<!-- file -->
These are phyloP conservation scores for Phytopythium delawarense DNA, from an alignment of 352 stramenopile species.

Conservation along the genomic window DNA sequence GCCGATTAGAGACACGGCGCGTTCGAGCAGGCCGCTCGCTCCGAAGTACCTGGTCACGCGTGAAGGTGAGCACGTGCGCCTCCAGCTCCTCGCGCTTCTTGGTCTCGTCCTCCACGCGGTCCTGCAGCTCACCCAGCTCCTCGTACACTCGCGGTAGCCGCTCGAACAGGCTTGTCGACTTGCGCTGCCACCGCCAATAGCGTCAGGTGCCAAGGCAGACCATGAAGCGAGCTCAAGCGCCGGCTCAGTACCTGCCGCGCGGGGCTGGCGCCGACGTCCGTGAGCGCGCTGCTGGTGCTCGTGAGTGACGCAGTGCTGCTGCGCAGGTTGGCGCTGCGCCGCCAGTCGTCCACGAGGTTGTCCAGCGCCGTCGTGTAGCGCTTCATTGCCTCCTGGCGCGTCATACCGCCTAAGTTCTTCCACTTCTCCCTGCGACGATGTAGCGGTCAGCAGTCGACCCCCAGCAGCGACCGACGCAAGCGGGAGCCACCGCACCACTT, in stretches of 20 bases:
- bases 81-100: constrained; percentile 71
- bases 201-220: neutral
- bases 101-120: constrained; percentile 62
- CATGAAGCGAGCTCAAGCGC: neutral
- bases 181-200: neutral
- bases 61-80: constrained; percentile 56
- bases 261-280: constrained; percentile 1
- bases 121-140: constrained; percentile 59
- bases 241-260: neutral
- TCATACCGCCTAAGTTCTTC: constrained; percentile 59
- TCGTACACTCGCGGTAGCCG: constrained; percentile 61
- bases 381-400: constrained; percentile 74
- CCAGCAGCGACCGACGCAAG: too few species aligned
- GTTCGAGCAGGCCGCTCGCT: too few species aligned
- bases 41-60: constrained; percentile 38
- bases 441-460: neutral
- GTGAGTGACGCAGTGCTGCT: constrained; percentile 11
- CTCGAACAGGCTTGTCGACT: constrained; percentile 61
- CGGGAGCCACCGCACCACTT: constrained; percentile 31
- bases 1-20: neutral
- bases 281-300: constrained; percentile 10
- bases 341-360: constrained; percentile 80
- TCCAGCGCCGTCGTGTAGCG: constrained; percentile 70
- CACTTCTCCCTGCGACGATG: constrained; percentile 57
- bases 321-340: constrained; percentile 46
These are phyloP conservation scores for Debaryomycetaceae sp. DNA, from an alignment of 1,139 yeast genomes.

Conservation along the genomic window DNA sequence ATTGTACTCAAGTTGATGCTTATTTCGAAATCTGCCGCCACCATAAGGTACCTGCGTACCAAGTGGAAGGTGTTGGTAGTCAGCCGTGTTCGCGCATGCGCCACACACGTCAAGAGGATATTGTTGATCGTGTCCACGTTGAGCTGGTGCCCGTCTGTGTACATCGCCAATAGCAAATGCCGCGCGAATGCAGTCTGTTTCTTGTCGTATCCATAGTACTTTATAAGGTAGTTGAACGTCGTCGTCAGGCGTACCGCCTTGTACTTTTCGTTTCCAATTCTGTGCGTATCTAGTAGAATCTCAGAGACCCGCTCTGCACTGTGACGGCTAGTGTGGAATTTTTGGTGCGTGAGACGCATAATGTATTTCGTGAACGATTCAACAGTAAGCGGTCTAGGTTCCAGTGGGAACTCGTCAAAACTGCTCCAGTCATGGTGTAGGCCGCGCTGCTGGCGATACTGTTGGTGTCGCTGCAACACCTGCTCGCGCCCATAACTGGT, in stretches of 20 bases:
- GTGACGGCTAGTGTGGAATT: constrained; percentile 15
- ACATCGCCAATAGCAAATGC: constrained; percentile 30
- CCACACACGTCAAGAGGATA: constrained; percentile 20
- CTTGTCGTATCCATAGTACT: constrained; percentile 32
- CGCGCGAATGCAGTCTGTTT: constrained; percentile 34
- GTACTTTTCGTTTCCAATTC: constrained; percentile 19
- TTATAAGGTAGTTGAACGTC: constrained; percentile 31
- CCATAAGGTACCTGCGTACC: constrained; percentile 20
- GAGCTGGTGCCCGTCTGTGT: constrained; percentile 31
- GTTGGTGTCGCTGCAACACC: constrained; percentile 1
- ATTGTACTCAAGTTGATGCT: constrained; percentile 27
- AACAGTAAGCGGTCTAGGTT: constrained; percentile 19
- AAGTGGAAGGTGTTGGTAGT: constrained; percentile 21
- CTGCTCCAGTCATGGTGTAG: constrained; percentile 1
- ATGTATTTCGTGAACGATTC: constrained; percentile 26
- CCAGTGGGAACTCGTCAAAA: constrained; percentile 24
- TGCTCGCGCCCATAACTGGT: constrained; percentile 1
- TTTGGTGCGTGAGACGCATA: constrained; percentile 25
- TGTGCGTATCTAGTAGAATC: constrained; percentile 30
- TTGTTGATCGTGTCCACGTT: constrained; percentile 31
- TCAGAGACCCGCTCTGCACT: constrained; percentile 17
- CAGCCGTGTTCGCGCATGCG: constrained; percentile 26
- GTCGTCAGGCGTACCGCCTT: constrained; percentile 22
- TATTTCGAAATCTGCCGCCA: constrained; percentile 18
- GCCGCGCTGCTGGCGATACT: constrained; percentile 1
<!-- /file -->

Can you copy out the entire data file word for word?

These are phyloP conservation scores for Phytopythium delawarense DNA, from an alignment of 352 stramenopile species.

Conservation along the genomic window DNA sequence GCCGATTAGAGACACGGCGCGTTCGAGCAGGCCGCTCGCTCCGAAGTACCTGGTCACGCGTGAAGGTGAGCACGTGCGCCTCCAGCTCCTCGCGCTTCTTGGTCTCGTCCTCCACGCGGTCCTGCAGCTCACCCAGCTCCTCGTACACTCGCGGTAGCCGCTCGAACAGGCTTGTCGACTTGCGCTGCCACCGCCAATAGCGTCAGGTGCCAAGGCAGACCATGAAGCGAGCTCAAGCGCCGGCTCAGTACCTGCCGCGCGGGGCTGGCGCCGACGTCCGTGAGCGCGCTGCTGGTGCTCGTGAGTGACGCAGTGCTGCTGCGCAGGTTGGCGCTGCGCCGCCAGTCGTCCACGAGGTTGTCCAGCGCCGTCGTGTAGCGCTTCATTGCCTCCTGGCGCGTCATACCGCCTAAGTTCTTCCACTTCTCCCTGCGACGATGTAGCGGTCAGCAGTCGACCCCCAGCAGCGACCGACGCAAGCGGGAGCCACCGCACCACTT, in stretches of 20 bases:
- bases 81-100: constrained; percentile 71
- bases 201-220: neutral
- bases 101-120: constrained; percentile 62
- CATGAAGCGAGCTCAAGCGC: neutral
- bases 181-200: neutral
- bases 61-80: constrained; percentile 56
- bases 261-280: constrained; percentile 1
- bases 121-140: constrained; percentile 59
- bases 241-260: neutral
- TCATACCGCCTAAGTTCTTC: constrained; percentile 59
- TCGTACACTCGCGGTAGCCG: constrained; percentile 61
- bases 381-400: constrained; percentile 74
- CCAGCAGCGACCGACGCAAG: too few species aligned
- GTTCGAGCAGGCCGCTCGCT: too few species aligned
- bases 41-60: constrained; percentile 38
- bases 441-460: neutral
- GTGAGTGACGCAGTGCTGCT: constrained; percentile 11
- CTCGAACAGGCTTGTCGACT: constrained; percentile 61
- CGGGAGCCACCGCACCACTT: constrained; percentile 31
- bases 1-20: neutral
- bases 281-300: constrained; percentile 10
- bases 341-360: constrained; percentile 80
- TCCAGCGCCGTCGTGTAGCG: constrained; percentile 70
- CACTTCTCCCTGCGACGATG: constrained; percentile 57
- bases 321-340: constrained; percentile 46
These are phyloP conservation scores for Debaryomycetaceae sp. DNA, from an alignment of 1,139 yeast genomes.

Conservation along the genomic window DNA sequence ATTGTACTCAAGTTGATGCTTATTTCGAAATCTGCCGCCACCATAAGGTACCTGCGTACCAAGTGGAAGGTGTTGGTAGTCAGCCGTGTTCGCGCATGCGCCACACACGTCAAGAGGATATTGTTGATCGTGTCCACGTTGAGCTGGTGCCCGTCTGTGTACATCGCCAATAGCAAATGCCGCGCGAATGCAGTCTGTTTCTTGTCGTATCCATAGTACTTTATAAGGTAGTTGAACGTCGTCGTCAGGCGTACCGCCTTGTACTTTTCGTTTCCAATTCTGTGCGTATCTAGTAGAATCTCAGAGACCCGCTCTGCACTGTGACGGCTAGTGTGGAATTTTTGGTGCGTGAGACGCATAATGTATTTCGTGAACGATTCAACAGTAAGCGGTCTAGGTTCCAGTGGGAACTCGTCAAAACTGCTCCAGTCATGGTGTAGGCCGCGCTGCTGGCGATACTGTTGGTGTCGCTGCAACACCTGCTCGCGCCCATAACTGGT, in stretches of 20 bases:
- GTGACGGCTAGTGTGGAATT: constrained; percentile 15
- ACATCGCCAATAGCAAATGC: constrained; percentile 30
- CCACACACGTCAAGAGGATA: constrained; percentile 20
- CTTGTCGTATCCATAGTACT: constrained; percentile 32
- CGCGCGAATGCAGTCTGTTT: constrained; percentile 34
- GTACTTTTCGTTTCCAATTC: constrained; percentile 19
- TTATAAGGTAGTTGAACGTC: constrained; percentile 31
- CCATAAGGTACCTGCGTACC: constrained; percentile 20
- GAGCTGGTGCCCGTCTGTGT: constrained; percentile 31
- GTTGGTGTCGCTGCAACACC: constrained; percentile 1
- ATTGTACTCAAGTTGATGCT: constrained; percentile 27
- AACAGTAAGCGGTCTAGGTT: constrained; percentile 19
- AAGTGGAAGGTGTTGGTAGT: constrained; percentile 21
- CTGCTCCAGTCATGGTGTAG: constrained; percentile 1
- ATGTATTTCGTGAACGATTC: constrained; percentile 26
- CCAGTGGGAACTCGTCAAAA: constrained; percentile 24
- TGCTCGCGCCCATAACTGGT: constrained; percentile 1
- TTTGGTGCGTGAGACGCATA: constrained; percentile 25
- TGTGCGTATCTAGTAGAATC: constrained; percentile 30
- TTGTTGATCGTGTCCACGTT: constrained; percentile 31
- TCAGAGACCCGCTCTGCACT: constrained; percentile 17
- CAGCCGTGTTCGCGCATGCG: constrained; percentile 26
- GTCGTCAGGCGTACCGCCTT: constrained; percentile 22
- TATTTCGAAATCTGCCGCCA: constrained; percentile 18
- GCCGCGCTGCTGGCGATACT: constrained; percentile 1